[Sub ID 4116] Kinship carers online support service (University of Melbourne Dept of Social Work)

Submission ID: 4116
Organisation name: University of Melbourne Dept of Social Work
Contact name: Dr Meredith Kiraly
State: VIC
Contact email: mkiraly@unimelb.edu.au
Contact number: 0400913659

Which priority group of the Try, Test and Learn Fund does your idea support?
Young carers

What need or issue are you trying to address?
The University of Melbourne young kinship carers research project has identified through census data that there are up to 50,000 Australian kinship carers aged 30 or under,i.e. young people with 24/7 care responsibilities for children from their extended family &/or community network. Indigenous and CALD young people are over-represented. Most of these care arrangements are informal. The majority of the 20 young kinship carers interviewed to date had given up study or work in order to care for the additional children. Challenges described include poverty; crowded housing; being a sole carer; raising their own children as well as additional children; issues with children’s parents with drug dependencies; and difficulties managing traumatised children. Studies of sibling kinship carers in the UK are consistent with these findings. Young kinship carers in our study also described barriers to study and work, including lack of professional, social and emotional support; and inability to afford costs of child care, study fees and materials, and transport. Young kinship carers are not included in the established definition of young carers; young carers are defined as young people caring for family members with a disability whether part-time or full-time.

What is your idea?
We wish to pilot a national service to provide supports to young kinship carers to make study and workforce participation more feasible. The pilot support service would be accessed via a dedicated webpage.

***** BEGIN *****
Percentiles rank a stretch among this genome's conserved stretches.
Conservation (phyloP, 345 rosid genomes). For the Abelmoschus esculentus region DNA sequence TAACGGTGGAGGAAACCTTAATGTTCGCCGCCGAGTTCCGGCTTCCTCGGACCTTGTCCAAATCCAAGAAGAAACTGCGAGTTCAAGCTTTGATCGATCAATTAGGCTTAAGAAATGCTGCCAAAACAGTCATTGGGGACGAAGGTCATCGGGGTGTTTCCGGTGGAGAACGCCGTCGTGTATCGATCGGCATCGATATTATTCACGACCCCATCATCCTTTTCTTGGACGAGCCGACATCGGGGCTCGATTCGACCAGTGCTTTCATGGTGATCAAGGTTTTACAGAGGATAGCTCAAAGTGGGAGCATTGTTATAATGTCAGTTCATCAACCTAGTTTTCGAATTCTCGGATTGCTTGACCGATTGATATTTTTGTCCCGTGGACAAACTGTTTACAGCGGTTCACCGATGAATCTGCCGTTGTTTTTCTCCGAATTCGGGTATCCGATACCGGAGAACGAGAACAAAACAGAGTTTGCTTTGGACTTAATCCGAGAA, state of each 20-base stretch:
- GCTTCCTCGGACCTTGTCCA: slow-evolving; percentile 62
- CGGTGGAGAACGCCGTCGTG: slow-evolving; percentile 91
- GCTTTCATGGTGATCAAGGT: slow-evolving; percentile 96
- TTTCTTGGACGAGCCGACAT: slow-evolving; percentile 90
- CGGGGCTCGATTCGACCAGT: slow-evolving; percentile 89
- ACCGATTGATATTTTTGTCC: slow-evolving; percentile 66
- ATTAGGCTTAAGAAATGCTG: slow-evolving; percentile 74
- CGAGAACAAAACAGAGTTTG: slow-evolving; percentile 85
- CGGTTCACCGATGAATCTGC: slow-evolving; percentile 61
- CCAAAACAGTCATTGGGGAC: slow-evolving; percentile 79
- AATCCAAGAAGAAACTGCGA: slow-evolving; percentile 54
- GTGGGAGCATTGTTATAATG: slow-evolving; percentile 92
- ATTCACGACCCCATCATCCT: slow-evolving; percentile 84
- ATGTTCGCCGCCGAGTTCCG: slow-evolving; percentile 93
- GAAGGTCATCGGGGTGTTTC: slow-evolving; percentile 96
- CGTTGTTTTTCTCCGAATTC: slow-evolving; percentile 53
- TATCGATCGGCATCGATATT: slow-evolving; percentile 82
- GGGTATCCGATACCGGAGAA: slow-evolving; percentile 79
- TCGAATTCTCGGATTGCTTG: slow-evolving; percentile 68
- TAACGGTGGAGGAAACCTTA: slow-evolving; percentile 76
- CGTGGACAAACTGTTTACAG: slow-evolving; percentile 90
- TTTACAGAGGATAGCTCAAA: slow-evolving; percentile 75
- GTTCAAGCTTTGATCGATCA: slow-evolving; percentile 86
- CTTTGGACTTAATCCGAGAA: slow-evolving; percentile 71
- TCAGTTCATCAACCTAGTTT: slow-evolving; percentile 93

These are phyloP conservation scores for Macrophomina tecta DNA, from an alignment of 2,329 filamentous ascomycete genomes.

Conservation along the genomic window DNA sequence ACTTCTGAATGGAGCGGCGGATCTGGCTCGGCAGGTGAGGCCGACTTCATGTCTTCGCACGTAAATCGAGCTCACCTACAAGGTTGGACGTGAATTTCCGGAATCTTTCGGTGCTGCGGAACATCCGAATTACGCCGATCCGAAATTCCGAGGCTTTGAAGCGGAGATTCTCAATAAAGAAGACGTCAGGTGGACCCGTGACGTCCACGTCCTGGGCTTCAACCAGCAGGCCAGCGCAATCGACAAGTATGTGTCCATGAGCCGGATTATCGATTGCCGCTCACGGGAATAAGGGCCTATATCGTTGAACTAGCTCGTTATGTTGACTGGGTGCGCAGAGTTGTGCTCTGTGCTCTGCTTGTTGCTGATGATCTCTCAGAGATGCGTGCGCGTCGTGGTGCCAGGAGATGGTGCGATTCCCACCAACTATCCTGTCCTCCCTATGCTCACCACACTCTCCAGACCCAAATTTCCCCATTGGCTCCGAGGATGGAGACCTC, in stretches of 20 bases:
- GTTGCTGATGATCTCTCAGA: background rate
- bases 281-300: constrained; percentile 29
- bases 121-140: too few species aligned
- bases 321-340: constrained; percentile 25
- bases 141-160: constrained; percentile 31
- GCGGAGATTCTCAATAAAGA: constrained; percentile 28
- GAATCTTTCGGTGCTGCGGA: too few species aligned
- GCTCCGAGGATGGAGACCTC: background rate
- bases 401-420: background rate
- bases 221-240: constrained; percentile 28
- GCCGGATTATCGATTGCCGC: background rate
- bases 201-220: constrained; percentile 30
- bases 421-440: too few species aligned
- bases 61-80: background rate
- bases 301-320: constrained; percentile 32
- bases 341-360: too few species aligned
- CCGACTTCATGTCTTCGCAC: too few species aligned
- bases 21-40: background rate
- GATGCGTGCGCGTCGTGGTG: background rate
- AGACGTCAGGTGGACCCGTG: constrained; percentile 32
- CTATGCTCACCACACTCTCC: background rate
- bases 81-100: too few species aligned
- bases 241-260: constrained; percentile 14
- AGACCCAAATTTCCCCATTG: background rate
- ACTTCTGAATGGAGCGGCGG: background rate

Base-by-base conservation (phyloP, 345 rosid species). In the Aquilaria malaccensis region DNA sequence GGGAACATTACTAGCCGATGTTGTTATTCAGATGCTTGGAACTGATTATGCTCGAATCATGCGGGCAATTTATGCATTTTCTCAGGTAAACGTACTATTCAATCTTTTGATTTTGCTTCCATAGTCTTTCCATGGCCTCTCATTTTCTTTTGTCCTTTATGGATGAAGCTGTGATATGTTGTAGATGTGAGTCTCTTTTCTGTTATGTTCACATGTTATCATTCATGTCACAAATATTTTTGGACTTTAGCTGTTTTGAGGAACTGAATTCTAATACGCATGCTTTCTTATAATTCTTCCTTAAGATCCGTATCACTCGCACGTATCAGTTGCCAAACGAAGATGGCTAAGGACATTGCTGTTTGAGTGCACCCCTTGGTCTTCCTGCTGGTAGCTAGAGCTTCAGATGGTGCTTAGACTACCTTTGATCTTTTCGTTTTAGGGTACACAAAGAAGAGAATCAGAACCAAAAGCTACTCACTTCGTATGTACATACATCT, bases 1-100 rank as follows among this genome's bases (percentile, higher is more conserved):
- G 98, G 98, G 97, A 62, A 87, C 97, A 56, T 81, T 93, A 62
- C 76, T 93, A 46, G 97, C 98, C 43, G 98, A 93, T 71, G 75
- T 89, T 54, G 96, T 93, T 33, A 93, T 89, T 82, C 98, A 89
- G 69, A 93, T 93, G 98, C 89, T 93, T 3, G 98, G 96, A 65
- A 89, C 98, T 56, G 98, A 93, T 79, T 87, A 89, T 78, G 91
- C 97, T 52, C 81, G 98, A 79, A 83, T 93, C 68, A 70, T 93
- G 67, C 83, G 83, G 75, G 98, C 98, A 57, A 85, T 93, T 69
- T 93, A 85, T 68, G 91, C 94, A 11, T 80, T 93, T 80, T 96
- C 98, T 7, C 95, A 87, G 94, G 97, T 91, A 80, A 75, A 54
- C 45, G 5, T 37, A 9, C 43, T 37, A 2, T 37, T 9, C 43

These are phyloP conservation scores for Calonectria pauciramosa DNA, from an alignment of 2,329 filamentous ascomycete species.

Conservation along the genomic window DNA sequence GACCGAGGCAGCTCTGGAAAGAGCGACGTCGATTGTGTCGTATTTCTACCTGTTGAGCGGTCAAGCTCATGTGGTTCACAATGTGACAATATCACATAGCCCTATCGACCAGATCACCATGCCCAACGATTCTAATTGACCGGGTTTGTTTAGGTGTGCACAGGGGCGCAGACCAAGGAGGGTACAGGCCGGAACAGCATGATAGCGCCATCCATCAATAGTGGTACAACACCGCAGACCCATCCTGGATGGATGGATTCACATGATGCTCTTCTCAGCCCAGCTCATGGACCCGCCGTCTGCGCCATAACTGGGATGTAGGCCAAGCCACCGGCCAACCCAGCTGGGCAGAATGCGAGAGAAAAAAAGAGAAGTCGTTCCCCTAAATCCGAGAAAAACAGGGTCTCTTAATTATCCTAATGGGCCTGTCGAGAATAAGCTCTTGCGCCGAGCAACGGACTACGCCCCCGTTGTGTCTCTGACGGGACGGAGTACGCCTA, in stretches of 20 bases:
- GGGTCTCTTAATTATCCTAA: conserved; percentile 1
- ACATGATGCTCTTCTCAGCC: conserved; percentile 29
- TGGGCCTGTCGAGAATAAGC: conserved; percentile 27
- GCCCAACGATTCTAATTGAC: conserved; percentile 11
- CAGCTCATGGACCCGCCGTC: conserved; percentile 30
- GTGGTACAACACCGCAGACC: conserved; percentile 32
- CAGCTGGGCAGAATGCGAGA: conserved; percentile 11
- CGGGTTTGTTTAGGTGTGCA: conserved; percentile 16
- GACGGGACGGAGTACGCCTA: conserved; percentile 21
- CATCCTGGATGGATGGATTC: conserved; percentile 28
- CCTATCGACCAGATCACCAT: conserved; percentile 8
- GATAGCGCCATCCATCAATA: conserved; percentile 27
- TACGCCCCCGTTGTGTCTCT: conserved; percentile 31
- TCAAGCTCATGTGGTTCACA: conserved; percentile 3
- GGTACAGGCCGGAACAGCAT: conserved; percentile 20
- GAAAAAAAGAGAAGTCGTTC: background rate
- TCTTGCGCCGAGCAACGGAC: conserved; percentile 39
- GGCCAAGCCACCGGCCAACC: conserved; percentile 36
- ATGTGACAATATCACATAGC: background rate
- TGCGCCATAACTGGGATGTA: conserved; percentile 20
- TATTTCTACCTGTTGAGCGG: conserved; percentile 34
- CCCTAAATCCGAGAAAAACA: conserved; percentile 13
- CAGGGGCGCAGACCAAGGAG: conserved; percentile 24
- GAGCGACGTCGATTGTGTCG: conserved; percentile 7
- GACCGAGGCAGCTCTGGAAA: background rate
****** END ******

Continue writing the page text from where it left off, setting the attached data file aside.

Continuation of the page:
Telephone contact would be provided by an experienced kinship care support worker initially one afternoon and evening per week, with capacity to grow with demand. The support worker would assist with issues relating to: children’s individual needs; information about the effects of trauma on children; challenges of parental contact and extended family relationships in the context of trauma; role conflict; practical issues relating to living on a low income; referrals to other services as appropriate.

An Online Discussion Group would provide peer support for young kinship carers including the exchange of ideas about child care, family conflict, challenges of return to study or work while maintaining care for the children, etc etc.

Financial assistance packages would provide for specific study or employment related costs such as child care, transport, study fees, computers and other study materials upon receipt of appropriate evidence of need and study or employment opportunities. Financial assistance would also be available to attend externally provided training courses such as:
*Understanding the effects of trauma on children,
*Parenting programs,
*Financial management,
*Time management,
*Conflict management,
*Study skills,
*Work readiness.

As young kinship carers are a ‘hidden group’, vigorous publicity would be needed to advertise the availability of the pilot support service. The pilot project would run initially for 3-5 years. It would be externally evaluated in the final year with a view to advocacy for a permanent young kinship carer support service if effective.